Is it safe to travel in Brazil and Colombia?Laura Rendell-Dunn - Product & Marketing
Our Real Latin America Expert
Laura Rendell-Dunn - Product & Marketing
With her Brazilian mother and Anglo-Peruvian husband, trilingual Laura has an insight into Latin America of rare depth and passion, making her the ideal spokesperson for all the region has to offer.
You can be sure that neither of the two holidays that you are considering will disappoint. In fact you've picked two of my absolute favourite countries, so I will try to briefly compare the experiences you might be likely to have in each of them.
I notice that both the holidays include stunning colonial cities, and in terms of that part of the trip the key difference would be cultural. Salvador has a very notable African influence, while Colombia's Cartagena has a strong Caribbean accent and Bogotá a typically Andean feel. Rio, whilst also having a surprisingly pretty colonial core, is of course most famous for its beach life but there is also the atmospheric artists' neighbourhood of Santa Teresa, best explored by old-fashioned tram. The food is quite different too – Salvador has the absolutely delicious moqueca, Rio the gluttonous rodizio restaurants where you'll be served beautifully cooked cuts of meat until you're completely stuffed; Bogotá is home to a hearty and warming cuisine (ajiaco is a typical dish) and Cartagena has many sophisticated international dining options.
While in Rio we can arrange for you to visit a samba school where you watch a spectacular carnival rehearsal in full flamboyant dress, or in Salvador we can organise for you to attend a ‘spirit cleansing ritual’, part of the Afro-Brazilian religion of candomblé, or watch a performance of the martial arts dance capoeira. Bogotá's main attractions meanwhile are its museums, including the Gold Museum and Botero Museum, or we can take you to the nearby salt cathedral of Zipaquirá. In Cartagena the main activities are strolling through the beautiful balconied streets and perhaps taking a day trip to the Rosario Islands.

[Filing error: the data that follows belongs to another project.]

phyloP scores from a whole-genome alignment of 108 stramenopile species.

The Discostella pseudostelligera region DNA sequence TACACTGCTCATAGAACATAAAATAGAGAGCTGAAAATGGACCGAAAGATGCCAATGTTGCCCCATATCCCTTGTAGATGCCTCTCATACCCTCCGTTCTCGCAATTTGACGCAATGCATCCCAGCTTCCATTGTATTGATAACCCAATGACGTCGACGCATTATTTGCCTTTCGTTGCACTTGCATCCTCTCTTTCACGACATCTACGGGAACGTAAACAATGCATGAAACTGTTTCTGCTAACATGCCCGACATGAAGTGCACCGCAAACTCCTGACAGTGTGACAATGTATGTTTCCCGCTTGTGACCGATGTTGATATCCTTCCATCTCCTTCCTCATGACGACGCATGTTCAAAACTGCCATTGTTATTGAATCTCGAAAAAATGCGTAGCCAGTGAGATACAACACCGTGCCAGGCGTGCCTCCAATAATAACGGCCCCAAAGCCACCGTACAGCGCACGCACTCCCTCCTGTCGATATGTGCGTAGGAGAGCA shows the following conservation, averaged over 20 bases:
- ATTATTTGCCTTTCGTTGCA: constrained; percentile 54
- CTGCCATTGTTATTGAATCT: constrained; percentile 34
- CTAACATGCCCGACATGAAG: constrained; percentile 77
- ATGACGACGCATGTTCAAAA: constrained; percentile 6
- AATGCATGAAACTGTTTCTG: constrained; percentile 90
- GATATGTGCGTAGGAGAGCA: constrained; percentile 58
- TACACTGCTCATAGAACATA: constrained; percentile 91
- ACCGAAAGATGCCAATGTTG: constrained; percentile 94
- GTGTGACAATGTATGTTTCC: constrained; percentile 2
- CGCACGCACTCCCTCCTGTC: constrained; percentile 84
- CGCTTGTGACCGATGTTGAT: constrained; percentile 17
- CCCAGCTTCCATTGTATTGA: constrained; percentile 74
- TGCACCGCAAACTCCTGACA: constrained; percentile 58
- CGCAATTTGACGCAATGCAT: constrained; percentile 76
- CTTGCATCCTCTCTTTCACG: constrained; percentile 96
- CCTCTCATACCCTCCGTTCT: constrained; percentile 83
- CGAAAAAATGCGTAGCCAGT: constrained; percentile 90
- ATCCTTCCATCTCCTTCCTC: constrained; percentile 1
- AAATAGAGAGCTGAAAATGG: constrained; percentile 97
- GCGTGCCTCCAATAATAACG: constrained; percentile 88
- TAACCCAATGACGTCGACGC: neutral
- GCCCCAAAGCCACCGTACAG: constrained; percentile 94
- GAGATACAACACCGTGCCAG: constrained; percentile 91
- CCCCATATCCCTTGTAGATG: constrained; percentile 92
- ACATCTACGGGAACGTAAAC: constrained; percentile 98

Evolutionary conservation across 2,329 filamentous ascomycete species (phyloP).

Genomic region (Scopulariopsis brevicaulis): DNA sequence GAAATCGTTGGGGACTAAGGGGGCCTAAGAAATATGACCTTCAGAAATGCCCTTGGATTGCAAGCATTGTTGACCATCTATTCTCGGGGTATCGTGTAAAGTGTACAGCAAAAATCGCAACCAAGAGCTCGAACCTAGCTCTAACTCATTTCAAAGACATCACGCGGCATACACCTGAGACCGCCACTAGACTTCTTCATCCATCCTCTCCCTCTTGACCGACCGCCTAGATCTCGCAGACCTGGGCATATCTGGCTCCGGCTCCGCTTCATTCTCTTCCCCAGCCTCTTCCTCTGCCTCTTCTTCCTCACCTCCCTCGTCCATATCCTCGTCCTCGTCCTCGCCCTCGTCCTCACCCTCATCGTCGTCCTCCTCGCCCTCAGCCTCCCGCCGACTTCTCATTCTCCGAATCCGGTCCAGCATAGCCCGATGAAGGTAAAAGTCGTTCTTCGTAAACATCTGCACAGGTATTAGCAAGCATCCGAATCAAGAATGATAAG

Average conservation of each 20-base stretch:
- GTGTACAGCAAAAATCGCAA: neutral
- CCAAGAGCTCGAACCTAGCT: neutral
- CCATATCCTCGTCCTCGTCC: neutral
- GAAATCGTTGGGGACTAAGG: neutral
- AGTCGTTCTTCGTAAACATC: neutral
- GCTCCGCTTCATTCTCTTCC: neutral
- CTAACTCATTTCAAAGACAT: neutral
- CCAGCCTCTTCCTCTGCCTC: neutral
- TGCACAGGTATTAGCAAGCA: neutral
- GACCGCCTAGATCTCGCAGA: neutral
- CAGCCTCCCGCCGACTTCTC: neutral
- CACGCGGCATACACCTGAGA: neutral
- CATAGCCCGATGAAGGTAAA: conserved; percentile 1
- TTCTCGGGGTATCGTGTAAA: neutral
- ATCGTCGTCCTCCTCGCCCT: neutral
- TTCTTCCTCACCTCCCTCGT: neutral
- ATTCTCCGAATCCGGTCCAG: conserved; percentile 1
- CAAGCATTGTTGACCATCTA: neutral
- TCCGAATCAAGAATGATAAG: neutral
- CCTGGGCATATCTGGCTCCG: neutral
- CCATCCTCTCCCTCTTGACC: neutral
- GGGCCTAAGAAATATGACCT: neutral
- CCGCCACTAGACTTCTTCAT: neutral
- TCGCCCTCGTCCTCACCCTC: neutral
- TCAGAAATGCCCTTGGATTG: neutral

One of the other obvious differences between the two holidays is the amount of wildlife you will see. The Pantanal is teeming with exotic birds, monkeys, caiman and capybaras and offers a safari-like experience with a variety of excursions from your rustic (or more luxurious) lodge. Taking a canoe out at dawn, I’ll never forget the family of giant river otters that, out of nowhere, followed us as we headed up stream.
Colombia's coffee country on the other hand is a place to unwind and enjoy the beautiful scenery. It is difficult to explain just exactly what makes it so special – it's one of those places that really stays with you long after you leave but is strangely hard to put into words! Villa de Leyva similarly has a laid-back charm and beautiful cobbled streets.
In terms of safety, hundreds of thousands of tourists visit each of the destinations you have mentioned each year without any problem, but you should take particular care in Rio, Salvador and Bogotá by not wearing expensive jewellery and always taking a taxi home at night rather than walking – basically the same common sense rules you would use in any large city. In the Pantanal, Cartagena Old Town, Villa de Leyva and the coffee zone you should not need to be too vigilant. Here is a link to our briefing dossier which gives you detailed information on safety. You should also keep an eye on the FCO’s travel advice for Colombia and Brazil, but currently all the areas you mentioned are considered safe to visit.